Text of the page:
Editors Note: While the Leak gave no indication who actually won the Presidential election, it did have the entire text of the Inaugural Address. It is up to us to figure out who delivered it:
Mr. President, Mr. Chief Justice, honored guests, and my Beloved Fellow Citizens:
On March 4th, 1865, Abraham Lincoln stood on the steps of this very Capitol, resplendent in its newly completed dome, and uttered one of our Nation’s most treasured and soaring oratories.
Lincoln’s was then a country utterly rent by war, it’s final outcome still in doubt. The North had just recently won a series of stirring victories, and General Lee’s surrender at Appomattox was a little more than a month away. Still, in his inaugural speech, President Lincoln invoked the everlasting nature of the divine justice of God, and how crucial it was that we, as Americans, must recognize that we are inexorably bound up in His eternal verdicts.
This ought to --and does-- give me great hope and enduring surety that our best days are ahead of us.
The greatest President of the Twentieth Century, Ronald Wilson Reagan, was gloriously right in his fondness for quoting Emerson: “America”, Reagan would say, “Is the Land of Tomorrow”.
If Abraham Lincoln could look out across the grotesque battlefields of the Civil War, onto the cruel and disfigured remains of the flower of her youth, and into the eyes of their widows and their children and see a bright and healed nation, then certainly, as Reagan would say, America is truly, the “Land of Tomorrow”.
The America of Lincoln’s day was an America where brother had been pitted against brother, families were torn to ribbons in the passions of the unresolved future, and many of her cities were destroyed. And yet, Lincoln knew, as I know today, that the best days of this nation were down the road a little way, and around the bend. He never wavered in his undying belief that where there is freedom, there too, will rest the favor of God.
For freedom is the earthy expression of the love of God. He grants us the freedom to believe in Him, whether we do or not. And in this Godly matrix of love we find our national purpose, and the undying hope in the tomorrow that Emerson gave lyrics to, and of which Reagan loved to speak.
As Reagan said, “America’s best days are ahead of her”.
We are only now emerging from a darkened and seemingly despondent period in our National story. We’ve been told for the last four years that we must learn to settle for scarcity. We were told we must now settle, and accept as normal, a way of life that a statist and authoritarian government will choose for us. No longer could we expect our children’s lives to be better than our own; we must accept America as a nation in decline, a nation that must necessarily relinquish its superpower status in the world, and become one of many equals; or even less.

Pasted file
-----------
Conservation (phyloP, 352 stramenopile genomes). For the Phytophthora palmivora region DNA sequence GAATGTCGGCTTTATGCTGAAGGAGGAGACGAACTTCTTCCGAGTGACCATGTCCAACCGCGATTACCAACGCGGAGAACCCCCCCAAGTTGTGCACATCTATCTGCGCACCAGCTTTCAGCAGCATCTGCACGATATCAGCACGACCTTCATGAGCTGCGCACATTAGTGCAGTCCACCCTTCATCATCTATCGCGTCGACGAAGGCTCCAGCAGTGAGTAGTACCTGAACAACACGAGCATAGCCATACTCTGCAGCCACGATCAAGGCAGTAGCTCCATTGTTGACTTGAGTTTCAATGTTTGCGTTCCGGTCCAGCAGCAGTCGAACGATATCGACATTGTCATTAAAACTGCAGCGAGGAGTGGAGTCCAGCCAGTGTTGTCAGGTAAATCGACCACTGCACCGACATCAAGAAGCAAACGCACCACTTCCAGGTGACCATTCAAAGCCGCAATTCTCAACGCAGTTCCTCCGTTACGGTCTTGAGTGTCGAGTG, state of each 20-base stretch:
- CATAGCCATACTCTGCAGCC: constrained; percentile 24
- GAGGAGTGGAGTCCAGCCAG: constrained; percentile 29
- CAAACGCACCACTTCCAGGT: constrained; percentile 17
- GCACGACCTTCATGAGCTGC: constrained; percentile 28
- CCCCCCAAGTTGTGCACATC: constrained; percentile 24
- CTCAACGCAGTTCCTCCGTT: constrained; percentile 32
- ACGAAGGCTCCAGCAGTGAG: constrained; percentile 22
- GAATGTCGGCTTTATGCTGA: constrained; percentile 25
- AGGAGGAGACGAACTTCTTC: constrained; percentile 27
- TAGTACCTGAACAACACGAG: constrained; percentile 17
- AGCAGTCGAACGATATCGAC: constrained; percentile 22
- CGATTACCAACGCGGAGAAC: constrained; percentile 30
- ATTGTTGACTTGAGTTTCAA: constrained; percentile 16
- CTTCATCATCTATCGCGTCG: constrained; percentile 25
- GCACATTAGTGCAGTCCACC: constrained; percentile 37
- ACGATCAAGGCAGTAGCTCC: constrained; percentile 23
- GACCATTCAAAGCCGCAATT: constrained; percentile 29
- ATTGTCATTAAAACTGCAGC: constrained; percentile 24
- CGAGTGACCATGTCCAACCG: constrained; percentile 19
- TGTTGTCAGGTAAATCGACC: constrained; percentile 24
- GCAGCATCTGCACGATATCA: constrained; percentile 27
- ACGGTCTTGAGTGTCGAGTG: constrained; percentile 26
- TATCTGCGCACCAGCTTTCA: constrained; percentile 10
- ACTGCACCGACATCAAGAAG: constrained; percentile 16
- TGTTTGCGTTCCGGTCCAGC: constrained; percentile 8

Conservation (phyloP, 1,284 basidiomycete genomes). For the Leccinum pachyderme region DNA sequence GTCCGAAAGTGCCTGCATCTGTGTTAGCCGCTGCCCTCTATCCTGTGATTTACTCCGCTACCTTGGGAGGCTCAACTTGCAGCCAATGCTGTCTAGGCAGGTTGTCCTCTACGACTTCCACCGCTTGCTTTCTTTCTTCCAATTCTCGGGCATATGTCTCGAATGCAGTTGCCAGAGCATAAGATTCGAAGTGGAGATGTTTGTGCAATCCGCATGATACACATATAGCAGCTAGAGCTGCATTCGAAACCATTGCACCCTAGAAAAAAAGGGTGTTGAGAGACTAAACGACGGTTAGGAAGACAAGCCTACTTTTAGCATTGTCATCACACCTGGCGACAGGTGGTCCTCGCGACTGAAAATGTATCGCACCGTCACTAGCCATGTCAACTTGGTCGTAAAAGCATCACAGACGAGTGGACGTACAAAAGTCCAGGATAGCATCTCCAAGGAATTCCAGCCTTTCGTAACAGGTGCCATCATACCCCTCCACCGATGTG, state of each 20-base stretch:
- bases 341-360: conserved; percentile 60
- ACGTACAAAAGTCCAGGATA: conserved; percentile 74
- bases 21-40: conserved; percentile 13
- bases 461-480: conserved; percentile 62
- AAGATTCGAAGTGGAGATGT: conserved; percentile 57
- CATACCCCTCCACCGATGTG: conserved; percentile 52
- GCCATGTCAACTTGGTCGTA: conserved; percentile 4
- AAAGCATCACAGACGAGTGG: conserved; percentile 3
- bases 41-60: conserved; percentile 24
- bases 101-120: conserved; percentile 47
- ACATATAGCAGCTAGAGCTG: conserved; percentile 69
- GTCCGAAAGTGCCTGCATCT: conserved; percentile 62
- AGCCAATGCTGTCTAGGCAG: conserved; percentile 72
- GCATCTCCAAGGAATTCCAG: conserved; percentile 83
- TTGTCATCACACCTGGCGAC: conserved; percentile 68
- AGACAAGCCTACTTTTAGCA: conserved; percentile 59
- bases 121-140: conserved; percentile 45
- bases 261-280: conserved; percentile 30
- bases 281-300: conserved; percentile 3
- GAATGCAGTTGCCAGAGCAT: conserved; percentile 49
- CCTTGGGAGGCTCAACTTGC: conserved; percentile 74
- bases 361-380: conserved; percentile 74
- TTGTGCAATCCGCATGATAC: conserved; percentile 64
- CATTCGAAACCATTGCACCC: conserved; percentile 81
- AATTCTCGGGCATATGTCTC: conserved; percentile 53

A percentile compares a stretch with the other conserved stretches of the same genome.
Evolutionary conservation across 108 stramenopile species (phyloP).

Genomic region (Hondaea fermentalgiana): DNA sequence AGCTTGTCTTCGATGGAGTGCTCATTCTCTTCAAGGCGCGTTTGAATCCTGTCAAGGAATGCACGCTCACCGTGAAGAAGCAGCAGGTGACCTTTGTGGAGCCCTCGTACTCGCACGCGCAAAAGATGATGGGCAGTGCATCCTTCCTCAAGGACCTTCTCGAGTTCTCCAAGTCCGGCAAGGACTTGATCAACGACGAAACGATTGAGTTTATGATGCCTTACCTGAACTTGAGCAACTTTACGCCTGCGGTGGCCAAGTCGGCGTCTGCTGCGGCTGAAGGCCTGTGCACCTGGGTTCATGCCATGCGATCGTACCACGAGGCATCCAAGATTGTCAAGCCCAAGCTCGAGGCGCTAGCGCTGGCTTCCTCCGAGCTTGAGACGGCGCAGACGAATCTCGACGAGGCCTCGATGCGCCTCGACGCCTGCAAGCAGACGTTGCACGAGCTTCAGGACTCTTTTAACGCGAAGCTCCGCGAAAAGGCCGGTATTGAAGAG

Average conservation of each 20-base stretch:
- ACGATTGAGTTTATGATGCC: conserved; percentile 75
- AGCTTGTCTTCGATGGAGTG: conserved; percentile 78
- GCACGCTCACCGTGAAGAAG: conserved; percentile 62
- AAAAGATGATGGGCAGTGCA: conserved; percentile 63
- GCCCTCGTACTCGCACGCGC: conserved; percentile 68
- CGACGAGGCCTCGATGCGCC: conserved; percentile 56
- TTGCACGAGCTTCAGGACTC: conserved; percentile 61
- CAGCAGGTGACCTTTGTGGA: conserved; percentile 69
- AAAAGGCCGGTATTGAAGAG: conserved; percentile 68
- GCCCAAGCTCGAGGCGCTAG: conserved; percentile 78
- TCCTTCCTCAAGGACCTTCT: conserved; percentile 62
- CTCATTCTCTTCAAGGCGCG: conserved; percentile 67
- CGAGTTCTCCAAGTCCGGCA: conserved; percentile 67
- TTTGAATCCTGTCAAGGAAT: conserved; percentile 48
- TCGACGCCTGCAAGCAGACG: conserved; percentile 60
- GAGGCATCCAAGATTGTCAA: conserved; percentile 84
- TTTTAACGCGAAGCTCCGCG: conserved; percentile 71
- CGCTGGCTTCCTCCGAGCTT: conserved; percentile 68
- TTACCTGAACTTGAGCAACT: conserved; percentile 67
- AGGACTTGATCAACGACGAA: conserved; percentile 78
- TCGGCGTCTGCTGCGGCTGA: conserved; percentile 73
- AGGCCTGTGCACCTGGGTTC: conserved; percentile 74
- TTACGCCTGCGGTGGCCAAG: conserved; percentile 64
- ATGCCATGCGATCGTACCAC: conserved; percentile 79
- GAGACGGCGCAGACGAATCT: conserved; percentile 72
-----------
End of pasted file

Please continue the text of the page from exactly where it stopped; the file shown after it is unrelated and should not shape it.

Out on the near horizon, it seemed, we no longer saw the best days of America. Rather, we viewed an iron-fisted government that would make critical, deeply personal decisions for us and our families, and ultimately be the final arbiter in the most critical choices in our lives, from what kinds of automobiles we can purchase, to very light bulbs in our homes, to whether or not our loved ones would receive critical medical treatments.
This, we knew instinctively as freeborn citizens, weren’t the clarion calls of our Best Days. They were the outliers of a disquieting, and decidedly un-American future.
And so, it was rejected.
Georges Santayana was a thinker and writer who gained prominence at the beginning of the last century. He was Spanish, but was educated here in America, and he became smitten, after a fashion, with the subtle beauty and humanity of America.
Santayana was famous for proclaiming, “Those who do not remember history are doomed to repeat it”. But, as I say, Santayana was from Europe, and his homelands were known to be engulfed in one war of attrition after another, one petty fiefdom after another bitterly fighting the same wars over and over.
Not so America. Here, in the United States, we are not doomed to the future of a dark and haunted past. In America, we awaken each golden morning, enlivened by the courage of our sires, excited at the prospect of what tomorrow’s tomorrow will bring. Each tomorrow will bring new wonders, new insights, new beauty. The tomorrow we repeat is one animated with the steely courage of the mighty American Armed forces, a tomorrow brightened with the determination of our legal immigrant heritage, a tomorrow nourished by generation upon generation of loving, selfless mothers and fathers, each seeing in their babies eyes a future of indescribable hope, freedom, and liberty.
We begin again, this very day.
As of now, we will wipe away the fogs and gloom of yesterday’s darkening twilight, and watch with glorious hope as we rip from our midst the last, tyrannical shards of government-run health-care schemes. When I descend from this dais, my first official act as President of the United States will be to sign the legislation prepared in advance to do precisely this. And, to all those who are within the sound of my voice, know this simple fact: America today remains free, it’s citizens henceforth and forevermore celebrated as sovereign, divinely-inspired individuals, rather than as case-numbers in a faceless, heartless bureaucracy.